Will the Rights of Fictional “Persons” Trump Actual People?
That’s a question the Supreme Court will be answering later this month.
Through the magic of legal fiction corporations have gained personhood. And now the “person” that is Hobby Lobby Inc. argues (without evidence) that some forms of birth control may cause abortion, making the Affordable Care Act’s free contraceptive directive a threat to (his? her?) religious tenants.
That this judicial question is under consideration is remarkable. Arguments before the court had centered on whether corporations can hold religious views. But what if a woman’s beliefs — or lack thereof — allow for contraception? Why must she follow the dictates of her employer instead her own conscience?
Where there’s a conflict between the rights of fictional bodies and actual bodies, surely the latter should win out.
A woman may be severely harmed when birth control is not financially accessible. She may suffer emotionally, physically or financially from pregnancy and the costs of raising a child. Not to mention, merely earning a living will become more difficult with children in tow. Some will seek abortions. Or, desperate women will die or suffer serious health consequences after going to back alley abortionists — or while trying to perform the procedure on themselves.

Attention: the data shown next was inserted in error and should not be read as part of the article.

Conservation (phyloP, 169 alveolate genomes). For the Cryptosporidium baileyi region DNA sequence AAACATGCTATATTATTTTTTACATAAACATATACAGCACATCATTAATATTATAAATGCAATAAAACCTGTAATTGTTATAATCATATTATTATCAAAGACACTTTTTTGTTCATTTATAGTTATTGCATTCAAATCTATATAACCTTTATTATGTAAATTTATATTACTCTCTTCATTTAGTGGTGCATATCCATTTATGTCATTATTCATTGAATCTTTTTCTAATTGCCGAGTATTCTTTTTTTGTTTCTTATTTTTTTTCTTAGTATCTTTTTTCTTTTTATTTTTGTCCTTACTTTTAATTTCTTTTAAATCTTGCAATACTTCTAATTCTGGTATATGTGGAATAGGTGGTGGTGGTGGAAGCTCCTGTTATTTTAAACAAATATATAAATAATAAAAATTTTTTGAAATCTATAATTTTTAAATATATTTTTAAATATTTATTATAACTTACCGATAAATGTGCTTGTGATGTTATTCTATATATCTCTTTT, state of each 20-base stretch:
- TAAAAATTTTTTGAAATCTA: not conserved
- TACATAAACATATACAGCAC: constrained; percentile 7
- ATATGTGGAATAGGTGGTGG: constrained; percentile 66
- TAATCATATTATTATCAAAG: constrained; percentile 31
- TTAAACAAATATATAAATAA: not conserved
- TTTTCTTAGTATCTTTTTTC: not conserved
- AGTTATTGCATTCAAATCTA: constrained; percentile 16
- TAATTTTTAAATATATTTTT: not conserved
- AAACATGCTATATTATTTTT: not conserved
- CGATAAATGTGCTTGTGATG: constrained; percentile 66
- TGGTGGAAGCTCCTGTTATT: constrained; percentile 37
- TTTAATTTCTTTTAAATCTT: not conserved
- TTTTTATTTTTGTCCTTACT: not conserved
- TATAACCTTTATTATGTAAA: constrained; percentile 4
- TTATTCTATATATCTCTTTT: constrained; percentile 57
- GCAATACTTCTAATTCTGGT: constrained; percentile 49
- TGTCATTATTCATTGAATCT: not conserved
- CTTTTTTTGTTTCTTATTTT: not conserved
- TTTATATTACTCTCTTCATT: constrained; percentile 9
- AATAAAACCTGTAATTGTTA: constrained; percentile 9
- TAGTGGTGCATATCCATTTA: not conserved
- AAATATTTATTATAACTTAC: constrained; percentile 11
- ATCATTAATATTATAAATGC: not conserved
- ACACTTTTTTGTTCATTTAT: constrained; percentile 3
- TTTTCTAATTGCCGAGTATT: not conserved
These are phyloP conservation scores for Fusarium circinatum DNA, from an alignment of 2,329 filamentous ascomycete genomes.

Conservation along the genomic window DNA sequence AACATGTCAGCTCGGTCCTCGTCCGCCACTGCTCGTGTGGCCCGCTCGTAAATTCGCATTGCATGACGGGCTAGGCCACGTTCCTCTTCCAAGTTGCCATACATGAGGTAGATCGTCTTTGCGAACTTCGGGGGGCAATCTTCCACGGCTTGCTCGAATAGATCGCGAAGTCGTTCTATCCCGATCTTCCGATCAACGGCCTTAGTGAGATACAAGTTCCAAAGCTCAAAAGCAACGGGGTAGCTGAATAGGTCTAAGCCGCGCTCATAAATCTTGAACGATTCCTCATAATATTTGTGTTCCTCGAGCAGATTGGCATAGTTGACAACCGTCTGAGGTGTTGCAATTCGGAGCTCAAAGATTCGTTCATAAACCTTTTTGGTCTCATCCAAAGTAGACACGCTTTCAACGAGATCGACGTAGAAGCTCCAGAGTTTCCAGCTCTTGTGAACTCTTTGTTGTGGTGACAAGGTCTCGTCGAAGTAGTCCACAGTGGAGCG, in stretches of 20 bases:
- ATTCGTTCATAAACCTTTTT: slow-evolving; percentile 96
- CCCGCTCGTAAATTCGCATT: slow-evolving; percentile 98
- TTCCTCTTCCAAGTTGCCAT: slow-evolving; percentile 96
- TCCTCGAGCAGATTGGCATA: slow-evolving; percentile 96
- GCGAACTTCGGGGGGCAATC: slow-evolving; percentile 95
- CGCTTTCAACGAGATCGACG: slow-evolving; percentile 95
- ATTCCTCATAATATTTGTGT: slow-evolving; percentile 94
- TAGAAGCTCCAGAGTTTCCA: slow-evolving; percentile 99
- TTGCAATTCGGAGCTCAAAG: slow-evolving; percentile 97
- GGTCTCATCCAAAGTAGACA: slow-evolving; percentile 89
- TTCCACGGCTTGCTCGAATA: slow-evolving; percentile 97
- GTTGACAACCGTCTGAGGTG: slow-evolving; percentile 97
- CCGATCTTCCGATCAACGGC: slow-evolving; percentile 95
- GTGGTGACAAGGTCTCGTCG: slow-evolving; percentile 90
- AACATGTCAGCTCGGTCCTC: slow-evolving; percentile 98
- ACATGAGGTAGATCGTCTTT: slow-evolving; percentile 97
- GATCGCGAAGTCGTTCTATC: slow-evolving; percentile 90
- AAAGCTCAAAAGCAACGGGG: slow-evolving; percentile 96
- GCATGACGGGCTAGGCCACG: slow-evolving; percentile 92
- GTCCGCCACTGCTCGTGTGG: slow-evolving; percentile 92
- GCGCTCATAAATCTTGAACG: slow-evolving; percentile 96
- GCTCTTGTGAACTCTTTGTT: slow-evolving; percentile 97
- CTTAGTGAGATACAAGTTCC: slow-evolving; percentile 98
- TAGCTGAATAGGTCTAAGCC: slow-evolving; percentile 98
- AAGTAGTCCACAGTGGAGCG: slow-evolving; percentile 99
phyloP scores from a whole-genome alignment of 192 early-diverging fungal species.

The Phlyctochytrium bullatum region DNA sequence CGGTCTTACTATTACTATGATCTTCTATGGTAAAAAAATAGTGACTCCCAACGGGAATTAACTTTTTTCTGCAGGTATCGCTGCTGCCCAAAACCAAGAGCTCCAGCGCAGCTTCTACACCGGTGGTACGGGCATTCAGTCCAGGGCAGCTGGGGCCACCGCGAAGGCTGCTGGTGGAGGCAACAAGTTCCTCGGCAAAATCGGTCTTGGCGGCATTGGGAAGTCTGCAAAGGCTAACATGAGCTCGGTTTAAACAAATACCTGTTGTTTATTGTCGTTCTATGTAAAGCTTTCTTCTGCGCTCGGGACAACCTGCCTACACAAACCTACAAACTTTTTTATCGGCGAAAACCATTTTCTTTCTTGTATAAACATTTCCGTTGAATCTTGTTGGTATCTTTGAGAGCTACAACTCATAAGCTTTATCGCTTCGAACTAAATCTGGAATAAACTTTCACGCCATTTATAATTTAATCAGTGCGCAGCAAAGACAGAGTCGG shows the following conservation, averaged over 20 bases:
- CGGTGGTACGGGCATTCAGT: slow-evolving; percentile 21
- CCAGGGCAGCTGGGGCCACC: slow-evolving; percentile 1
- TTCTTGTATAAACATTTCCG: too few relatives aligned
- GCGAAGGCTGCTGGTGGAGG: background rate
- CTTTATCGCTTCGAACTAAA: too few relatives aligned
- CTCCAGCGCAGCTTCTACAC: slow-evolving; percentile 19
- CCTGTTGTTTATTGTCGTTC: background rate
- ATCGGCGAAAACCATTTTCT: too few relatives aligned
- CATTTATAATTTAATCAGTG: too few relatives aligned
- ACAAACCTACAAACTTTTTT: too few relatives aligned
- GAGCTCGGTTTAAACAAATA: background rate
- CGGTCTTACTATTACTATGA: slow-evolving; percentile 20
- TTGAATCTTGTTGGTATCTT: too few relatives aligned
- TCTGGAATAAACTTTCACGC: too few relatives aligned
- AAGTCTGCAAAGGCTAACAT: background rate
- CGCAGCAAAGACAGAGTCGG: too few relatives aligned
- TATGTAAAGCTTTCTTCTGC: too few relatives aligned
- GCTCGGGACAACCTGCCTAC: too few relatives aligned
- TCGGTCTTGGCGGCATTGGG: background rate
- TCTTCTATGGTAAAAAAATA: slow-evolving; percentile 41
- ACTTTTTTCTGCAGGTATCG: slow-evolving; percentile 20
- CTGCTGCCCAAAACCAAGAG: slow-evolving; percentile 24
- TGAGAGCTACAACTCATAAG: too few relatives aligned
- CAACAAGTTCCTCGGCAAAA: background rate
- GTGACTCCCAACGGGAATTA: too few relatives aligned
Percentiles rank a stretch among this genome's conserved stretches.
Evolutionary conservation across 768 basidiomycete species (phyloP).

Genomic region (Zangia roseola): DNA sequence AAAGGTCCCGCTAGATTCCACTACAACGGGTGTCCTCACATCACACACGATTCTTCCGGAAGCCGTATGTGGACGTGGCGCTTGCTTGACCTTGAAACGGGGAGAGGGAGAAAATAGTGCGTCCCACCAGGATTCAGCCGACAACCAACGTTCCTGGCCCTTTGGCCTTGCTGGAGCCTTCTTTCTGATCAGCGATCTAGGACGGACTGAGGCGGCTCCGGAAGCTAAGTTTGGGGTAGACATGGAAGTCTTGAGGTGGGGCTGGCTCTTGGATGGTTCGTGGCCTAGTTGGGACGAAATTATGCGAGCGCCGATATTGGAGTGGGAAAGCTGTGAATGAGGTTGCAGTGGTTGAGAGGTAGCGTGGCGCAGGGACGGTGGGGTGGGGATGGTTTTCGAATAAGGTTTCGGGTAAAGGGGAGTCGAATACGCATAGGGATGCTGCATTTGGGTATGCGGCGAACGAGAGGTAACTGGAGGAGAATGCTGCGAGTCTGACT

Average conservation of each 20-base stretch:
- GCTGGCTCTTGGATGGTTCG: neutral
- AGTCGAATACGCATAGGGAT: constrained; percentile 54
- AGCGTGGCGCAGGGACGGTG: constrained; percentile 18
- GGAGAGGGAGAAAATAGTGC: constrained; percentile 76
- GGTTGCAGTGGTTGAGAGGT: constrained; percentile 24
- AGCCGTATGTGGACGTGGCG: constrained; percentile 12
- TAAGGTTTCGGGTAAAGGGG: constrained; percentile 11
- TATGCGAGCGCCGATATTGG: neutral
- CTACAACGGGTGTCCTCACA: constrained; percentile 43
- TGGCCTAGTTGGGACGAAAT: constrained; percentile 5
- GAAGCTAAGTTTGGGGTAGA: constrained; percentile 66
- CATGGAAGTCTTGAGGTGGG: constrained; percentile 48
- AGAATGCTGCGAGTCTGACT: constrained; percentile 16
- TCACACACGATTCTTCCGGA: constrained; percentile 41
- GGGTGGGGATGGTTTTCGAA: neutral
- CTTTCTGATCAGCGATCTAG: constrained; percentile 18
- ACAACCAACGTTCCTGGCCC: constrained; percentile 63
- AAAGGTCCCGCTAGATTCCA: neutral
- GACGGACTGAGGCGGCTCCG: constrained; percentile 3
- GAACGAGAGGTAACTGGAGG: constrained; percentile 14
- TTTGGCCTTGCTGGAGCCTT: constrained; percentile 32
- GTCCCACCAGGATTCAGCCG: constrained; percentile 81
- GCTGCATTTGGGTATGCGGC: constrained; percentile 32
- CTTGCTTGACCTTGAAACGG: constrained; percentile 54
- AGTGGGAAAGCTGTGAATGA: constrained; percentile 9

Meanwhile, even as Hobby Lobby worries that some types of contraception may cause abortion (don’t forget, without evidence), we know that free birth control leads to big drops in abortion and teen birth rates. A study conducted by the Washington University School of Medicine in St. Louis found the annual abortion rate of study participants dropping in the range of 62-78 percent between 2008 and 2010. And while the birth rate of US girls ages 15-19 was 34.3 per 1,000 , the birth rate of study participants dropped to 6.3 per 1,000.
But how did we end up in a place where fictional “people” just might end up with more rights than actual people?
Maybe because most of us tend to see the world through the eyes of the powerful. And that’s because powerful groups are better able to get their ideas across by funding think tanks and lobbyists, and by paying high-priced attorneys. The more powerful among us can also more easily gain media attention and get their voices heard over the religious and political pulpits. Some may even have friends on the Supreme Court.
And then their perspective becomes conventional wisdom — which may not be so wise, after all.
Posted on June 18, 2014, in feminism, politics/class inequality, psychology, reproductive rights, sexism, women and tagged corporate personhood, feminism, politics/class inequality, psychology, reproductive rights, sexism, Supreme Court, women. Bookmark the permalink. 20 Comments.